Independent Contractor Status under the Fair Labor Standards Act

September 22, 2020

            New regulation interpreting Fair Labor Standards Act (FLSA) as to who is an employee.

            Federal law requires employers to take certain actions as to persons who are considered to be their employees with regards to paying additional compensation above the regular rate for time worked above 40 hours in a work week. Some states tie requirements for rest or meal breaks to whether or not a person is an employee under the FLSA.

            Other laws, such as the Social Security Act, also impose requirements on employers to do things like withholding income taxes and contributing toward Medicare and Social Security Retirement taxes from wages paid to employees but not independent contractors. An employer may also have to pay unemployment “insurance” taxes or workers compensation “insurance” taxes for employees, but not for independent contractors. The new proposal does not directly affect the definition of an employee for purposes of any laws but the FLSA, however it would be very unusual for someone who was an employee for purposes of the FLSA to also not be an employee under other Federal laws governing employers and their employees.

            With the internet and computer technology increasing the ability of people to work remotely for companies that try to offer services with the labor of others while also not being considered “employers” of those persons, who is an employee and who is not has become increasingly important. As outlined above, government taxes make hiring employees very expensive. Having a business that can sell the labor of others, without also incurring the governmentally imposed costs of having those labor suppliers be considered employees, makes some new enterprises more cost competitive with traditional employers.

The Rule

            The proposed rule is supposed to offer a uniform test for determining who is an employee under the FLSA. Currently, in spite of a number of U.S. Supreme Court cases interpreting the FLSA and the meaning of the word employee, each U.S. Circuit Court of Appeals has a slightly different test. The test proposed in the rulemaking is also supposed to be easier to apply. It is supposed to be uniform across all industries, without a different or special test for tenant farmers or loggers, for example. The test is also not supposed to necessarily result in a different answer when applied to a specific fact pattern, as compared to the current tests. It is just supposed to have the advantages of uniformity and easier application by employers to answer their own questions.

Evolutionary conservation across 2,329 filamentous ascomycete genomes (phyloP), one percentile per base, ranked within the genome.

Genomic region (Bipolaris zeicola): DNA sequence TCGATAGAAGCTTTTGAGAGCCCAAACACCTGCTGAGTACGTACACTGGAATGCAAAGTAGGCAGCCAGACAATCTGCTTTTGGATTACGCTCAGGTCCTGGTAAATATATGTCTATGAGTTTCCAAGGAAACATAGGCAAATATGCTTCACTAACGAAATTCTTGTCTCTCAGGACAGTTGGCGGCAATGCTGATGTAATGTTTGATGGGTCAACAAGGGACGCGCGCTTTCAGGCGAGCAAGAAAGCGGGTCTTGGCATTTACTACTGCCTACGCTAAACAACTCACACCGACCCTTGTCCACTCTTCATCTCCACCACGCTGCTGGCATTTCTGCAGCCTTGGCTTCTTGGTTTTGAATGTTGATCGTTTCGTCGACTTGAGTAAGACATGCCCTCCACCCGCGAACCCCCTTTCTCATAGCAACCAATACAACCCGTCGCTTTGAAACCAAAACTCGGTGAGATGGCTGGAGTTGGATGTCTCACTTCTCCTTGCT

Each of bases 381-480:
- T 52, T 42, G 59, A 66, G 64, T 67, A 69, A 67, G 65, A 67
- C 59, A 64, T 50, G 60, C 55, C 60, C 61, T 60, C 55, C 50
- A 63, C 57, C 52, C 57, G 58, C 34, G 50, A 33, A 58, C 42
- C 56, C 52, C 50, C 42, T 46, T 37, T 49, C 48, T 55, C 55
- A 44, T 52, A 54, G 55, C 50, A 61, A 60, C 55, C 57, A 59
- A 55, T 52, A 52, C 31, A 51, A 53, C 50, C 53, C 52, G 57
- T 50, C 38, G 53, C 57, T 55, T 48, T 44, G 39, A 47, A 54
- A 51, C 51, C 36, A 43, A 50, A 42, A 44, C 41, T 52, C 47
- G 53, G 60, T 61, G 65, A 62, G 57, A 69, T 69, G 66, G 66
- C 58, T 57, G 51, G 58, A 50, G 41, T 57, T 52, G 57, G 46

The Department of Labor proposes that the central inquiry as to whether an individual is an employee or independent contractor is whether, as a matter of economic reality, the individual is economically dependent on the potential employer for work. An individual who depends on a potential employer for work is able to work only by the sufferance or permission of the potential employer. Such an individual is therefore an employee. In contrast, an independent contractor does not work at the sufferance or permission of others because, as a matter of economic reality, he or she is in business for him- or herself.

            In other words, an independent contractor is an entrepreneur who works for him- or herself, as opposed to an employer. The proposal therefore recognizes the principle that, as a matter of economic reality, workers who are in business for themselves with respect to work being performed are independent contractors for that type of work. The rule is supposed to be applied to the facts as they exist, not as they hypothetically allow. If someone could work for others for example (the employer does not prohibit it, and the person has time left in the day for it), but does not in fact do so, then they may be an employee, while someone else might not be. The test is job specific, so someone could have several ways to earn income, and in some he is an employee, and in others he is an independent contractor. The fact that someone drives a taxicab part time and part time delivers food for a pizza restaurant, does not automatically make them an independent contractor across the board, under the proposed rule.

            The proposed rule lays out a five element test to see whether or not a person is dependent on an employer for work. If the person is, he is an employee. If the person is not dependent on the putative employer for work, she is not an employee, but is an independent contractor. The first two elements would be the core of the analysis. Three additional factors would help in some cases, to illuminate the answer to the main question.